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Harmful practices of the confectionery industry

Posted: 21 November 2019 | | No comments yet

With over 20 years experience in the food and confectionery industry, entrepreneur Sameer Vaswani reflects on his experiences and looks at the detrimental effects refined sugar can have.

Harmful practices of the confectionery industry

Just like in many developed countries, sugar consumption in the UK is way too high. ‘In Britain, adults consume approximately double, and in the US, triple, the recommended level of added sugar for additional health benefits (5 percent of energy intake), with sweet foods and drinks contributing three-quarters of the intake.’1 For many children, the first bit of nutrition into their bodies to start the day is a bowl of sugary cereal and this is a tragedy. Obesity and diabetes are of course a huge problem with sugar, but it is also about polluting the body with toxic ingredients, and fueling the energy the body needs with empty calories and nutritionally void carbohydrates.

For many children, the first bit of nutrition into their bodies to start the day is a bowl of sugary cereal and this is a tragedy

‘Studies show that having too much sugar can cause multiple health implications, such as cardiovascular diseases.’2 Refined sugar is so prominent in the western diet, with sugar being added to a large majority of processed food that we eat; fruit juices, smoothies, sauces and yoghurts. Refined sugar has no nutritional value and is ultimately empty calories. ‘Liquid sugar, such as sodas, energy drinks and sports drinks, is the leading single source of added sugar in the American diet.’3 With such food being so readily available to us, it has quickly become a staple part of western fast paced life and diet – in many cases unbeknownst to us as most of the sugar is hidden.

An unrefined sugar is a naturally occurring sugar that has been delivered by mother nature. The sugar is natural and has been untouched without having gone through multiple processes before being consumed. It has a completely different journey from source to table, compared to refined sugars. Honey from bees is the best example, maple Syrup from trees, coconut sugar from the sap of a coconut/palm tree, fructose inherent in fruits and agave from plants. Unrefined sugar is a natural sugar and can hold many natural nutrients, but most importantly is not toxic to the body.

Lots of brands still market themselves as better alternatives by using gimmicks such as “single origin” or “organic” or “Carb Killa” – but still using refined sugars, glucose syrup, or highly processed proteins. The worst is “sugar free” – replacing white sugar with artificial, highly processed sweeteners, or polyols and sugar alcohols is hardly the answer!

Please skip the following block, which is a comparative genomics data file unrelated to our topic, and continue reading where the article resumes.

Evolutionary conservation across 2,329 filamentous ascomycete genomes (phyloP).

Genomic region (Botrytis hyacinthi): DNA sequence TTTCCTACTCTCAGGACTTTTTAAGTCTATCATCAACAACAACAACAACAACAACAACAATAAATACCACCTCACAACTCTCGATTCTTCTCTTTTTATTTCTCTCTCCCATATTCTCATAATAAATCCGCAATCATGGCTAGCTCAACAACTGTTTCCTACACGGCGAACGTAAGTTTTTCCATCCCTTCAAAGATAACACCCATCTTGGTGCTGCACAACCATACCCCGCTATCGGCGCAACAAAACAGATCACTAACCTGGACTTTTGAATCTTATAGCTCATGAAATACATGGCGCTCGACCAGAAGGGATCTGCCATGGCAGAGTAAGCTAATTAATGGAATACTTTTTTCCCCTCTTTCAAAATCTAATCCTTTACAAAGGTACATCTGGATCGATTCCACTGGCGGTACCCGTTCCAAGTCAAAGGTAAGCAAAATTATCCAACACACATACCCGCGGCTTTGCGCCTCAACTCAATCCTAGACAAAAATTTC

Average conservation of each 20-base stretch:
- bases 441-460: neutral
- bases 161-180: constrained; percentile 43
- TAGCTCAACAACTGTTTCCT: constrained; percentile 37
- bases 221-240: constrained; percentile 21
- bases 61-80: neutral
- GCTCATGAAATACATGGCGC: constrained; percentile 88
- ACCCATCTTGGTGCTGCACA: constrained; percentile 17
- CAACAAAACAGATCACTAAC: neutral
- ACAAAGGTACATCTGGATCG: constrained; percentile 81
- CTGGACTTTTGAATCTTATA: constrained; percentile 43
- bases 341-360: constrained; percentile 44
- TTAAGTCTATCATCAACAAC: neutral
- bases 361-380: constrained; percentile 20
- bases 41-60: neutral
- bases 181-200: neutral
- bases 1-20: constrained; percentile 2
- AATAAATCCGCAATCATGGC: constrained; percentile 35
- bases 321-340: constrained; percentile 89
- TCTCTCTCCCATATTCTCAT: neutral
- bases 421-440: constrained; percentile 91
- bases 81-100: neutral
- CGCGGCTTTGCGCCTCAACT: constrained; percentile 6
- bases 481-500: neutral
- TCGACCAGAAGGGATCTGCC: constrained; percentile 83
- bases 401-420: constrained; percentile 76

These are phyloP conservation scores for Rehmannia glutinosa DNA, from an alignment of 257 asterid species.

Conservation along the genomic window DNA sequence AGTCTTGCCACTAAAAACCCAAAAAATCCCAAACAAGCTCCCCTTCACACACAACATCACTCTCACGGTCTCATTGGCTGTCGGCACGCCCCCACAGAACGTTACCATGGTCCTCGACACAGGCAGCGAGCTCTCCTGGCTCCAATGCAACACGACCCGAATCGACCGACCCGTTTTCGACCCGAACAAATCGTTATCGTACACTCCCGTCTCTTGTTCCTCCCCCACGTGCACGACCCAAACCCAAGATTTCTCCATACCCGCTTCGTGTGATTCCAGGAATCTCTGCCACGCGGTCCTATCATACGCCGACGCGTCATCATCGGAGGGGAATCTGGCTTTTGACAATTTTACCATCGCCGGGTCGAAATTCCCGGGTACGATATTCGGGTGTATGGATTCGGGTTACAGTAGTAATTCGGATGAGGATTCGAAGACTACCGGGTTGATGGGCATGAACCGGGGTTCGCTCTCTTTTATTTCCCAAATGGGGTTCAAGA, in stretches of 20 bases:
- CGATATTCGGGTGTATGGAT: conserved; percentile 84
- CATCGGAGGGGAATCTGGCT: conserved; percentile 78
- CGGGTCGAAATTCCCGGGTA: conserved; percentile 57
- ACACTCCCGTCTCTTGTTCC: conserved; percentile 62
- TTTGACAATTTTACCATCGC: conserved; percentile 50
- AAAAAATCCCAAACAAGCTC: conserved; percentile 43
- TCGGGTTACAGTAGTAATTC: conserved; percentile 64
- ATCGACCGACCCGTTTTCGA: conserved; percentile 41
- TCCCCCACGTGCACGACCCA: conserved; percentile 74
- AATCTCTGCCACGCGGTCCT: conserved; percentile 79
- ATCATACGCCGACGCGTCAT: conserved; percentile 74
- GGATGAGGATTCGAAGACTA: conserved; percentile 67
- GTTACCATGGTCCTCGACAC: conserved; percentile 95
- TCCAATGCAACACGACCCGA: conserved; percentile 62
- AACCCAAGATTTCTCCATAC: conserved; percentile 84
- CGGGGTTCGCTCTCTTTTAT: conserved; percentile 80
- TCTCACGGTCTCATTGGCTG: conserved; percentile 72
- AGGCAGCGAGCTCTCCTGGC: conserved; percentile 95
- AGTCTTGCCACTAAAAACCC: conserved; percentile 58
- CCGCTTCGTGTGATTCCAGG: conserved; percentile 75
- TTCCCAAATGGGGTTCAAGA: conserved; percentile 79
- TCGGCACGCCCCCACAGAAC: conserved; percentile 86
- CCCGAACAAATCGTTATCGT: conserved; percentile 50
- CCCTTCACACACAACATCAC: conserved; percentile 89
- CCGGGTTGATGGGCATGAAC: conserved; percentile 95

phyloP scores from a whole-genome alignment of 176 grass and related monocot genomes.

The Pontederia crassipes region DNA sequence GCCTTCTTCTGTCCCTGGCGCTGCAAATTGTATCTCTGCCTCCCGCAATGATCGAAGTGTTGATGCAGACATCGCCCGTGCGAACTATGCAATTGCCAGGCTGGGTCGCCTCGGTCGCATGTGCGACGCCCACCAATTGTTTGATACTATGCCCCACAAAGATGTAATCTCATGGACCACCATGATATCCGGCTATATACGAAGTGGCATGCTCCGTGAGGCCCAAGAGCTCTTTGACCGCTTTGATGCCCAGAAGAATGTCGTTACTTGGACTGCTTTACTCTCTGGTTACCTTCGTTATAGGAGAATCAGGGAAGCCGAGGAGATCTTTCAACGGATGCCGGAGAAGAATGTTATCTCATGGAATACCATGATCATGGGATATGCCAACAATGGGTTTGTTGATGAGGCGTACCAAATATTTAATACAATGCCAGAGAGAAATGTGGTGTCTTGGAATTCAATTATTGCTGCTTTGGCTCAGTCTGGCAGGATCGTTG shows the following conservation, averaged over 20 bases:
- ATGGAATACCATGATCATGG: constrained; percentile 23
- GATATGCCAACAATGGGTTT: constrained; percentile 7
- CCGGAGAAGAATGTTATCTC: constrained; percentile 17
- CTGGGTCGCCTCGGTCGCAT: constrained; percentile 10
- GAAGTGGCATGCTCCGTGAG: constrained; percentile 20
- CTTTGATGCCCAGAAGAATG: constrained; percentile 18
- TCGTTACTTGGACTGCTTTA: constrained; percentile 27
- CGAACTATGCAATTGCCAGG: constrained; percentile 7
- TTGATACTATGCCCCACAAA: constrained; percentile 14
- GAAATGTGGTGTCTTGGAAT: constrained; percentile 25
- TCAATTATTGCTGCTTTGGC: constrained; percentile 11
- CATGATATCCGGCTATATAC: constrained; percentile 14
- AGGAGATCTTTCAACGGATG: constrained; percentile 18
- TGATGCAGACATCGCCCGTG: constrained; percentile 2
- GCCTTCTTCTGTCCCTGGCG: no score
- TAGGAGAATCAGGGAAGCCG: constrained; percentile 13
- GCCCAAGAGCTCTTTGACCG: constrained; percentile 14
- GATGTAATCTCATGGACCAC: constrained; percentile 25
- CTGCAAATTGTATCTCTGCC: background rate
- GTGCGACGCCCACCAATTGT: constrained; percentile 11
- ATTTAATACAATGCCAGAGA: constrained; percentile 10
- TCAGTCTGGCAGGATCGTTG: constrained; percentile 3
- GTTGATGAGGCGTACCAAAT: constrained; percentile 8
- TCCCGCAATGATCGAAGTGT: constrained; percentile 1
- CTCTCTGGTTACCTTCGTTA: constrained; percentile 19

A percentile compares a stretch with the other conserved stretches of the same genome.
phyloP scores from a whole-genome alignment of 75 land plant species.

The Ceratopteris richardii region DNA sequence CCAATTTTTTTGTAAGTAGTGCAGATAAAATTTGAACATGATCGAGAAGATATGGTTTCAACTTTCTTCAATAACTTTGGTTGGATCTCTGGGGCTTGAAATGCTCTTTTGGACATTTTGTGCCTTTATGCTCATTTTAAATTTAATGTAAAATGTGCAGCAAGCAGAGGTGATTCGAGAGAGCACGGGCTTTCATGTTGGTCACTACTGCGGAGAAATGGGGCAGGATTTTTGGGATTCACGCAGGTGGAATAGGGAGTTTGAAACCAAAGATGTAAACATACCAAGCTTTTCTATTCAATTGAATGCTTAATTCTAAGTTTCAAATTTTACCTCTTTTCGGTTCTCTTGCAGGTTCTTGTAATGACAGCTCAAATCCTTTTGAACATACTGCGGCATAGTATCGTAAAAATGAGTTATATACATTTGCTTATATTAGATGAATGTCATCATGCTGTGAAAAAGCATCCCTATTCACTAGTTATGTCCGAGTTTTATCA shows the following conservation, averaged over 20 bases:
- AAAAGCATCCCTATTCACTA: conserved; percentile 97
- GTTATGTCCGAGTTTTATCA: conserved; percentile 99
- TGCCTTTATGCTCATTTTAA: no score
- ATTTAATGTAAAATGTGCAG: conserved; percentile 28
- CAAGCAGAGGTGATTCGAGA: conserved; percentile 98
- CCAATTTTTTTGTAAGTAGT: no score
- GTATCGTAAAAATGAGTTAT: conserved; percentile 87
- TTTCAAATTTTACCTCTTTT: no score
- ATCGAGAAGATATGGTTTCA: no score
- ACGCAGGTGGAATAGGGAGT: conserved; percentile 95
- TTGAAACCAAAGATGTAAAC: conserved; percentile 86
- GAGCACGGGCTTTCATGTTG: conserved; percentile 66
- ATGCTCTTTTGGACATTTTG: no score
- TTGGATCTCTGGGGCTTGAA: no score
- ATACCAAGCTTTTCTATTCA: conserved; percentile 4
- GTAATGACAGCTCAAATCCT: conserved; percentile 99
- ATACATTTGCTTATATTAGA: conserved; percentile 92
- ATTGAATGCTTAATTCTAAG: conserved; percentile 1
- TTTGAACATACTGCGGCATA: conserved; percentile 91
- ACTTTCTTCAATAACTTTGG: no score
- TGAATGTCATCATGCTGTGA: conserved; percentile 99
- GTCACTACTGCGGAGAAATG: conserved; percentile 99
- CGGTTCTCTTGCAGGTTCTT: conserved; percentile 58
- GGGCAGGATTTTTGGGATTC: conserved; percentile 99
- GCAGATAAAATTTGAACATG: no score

I have witnessed firsthand the negative environmental impact of industrial food production. In a bid to make packaged foods as cheap as possible and accessible to the masses, companies have to source “ingredients” from all over the world without much consideration for their carbon footprint. International shipping and logistics, whilst beneficial for economies, is terrible for the planet. Again, with the motivation of producing cheap snacks/foods, the “ingredients” being sourced are nothing but harmful, and highly processed materials that are toxic for the body and have very little nutritional benefit. In order to produce affordable convenience foods, you need large scale factories to “process” and produce the food – I do not have a problem with that – it is the highly processed ingredients being used that are the problem.

I have worked in the food industry my whole career. Nutrition and a healthy diet with freshly prepared food was a cornerstone of my upbringing – hence why I became a chef. I did not grow up on packaged and processed foods that you ‘cook’ in the microwave. I was fortunate to have that core value instilled in me that fresh ingredients are better for the body. Then having built my own food factories and experienced industrial food production, when I became a father to my two girls, I just could not allow them to put these pollutants into their bodies. We all live in the developed world, where our fast-paced lives need convenience foods as not everyone has the time to cook fresh food. I believe that convenience food does not have to be bad for you. With natural nutritional ingredients, the way food should be, there is absolutely no reason why we cannot have packaged snacks that are, in fact, good for you. That is why I started my company Prodigy Snacks, as I want to show people that we can enjoy convenience food and snacks, and that they do not have to be packed with refined sugars or highly processed ingredients.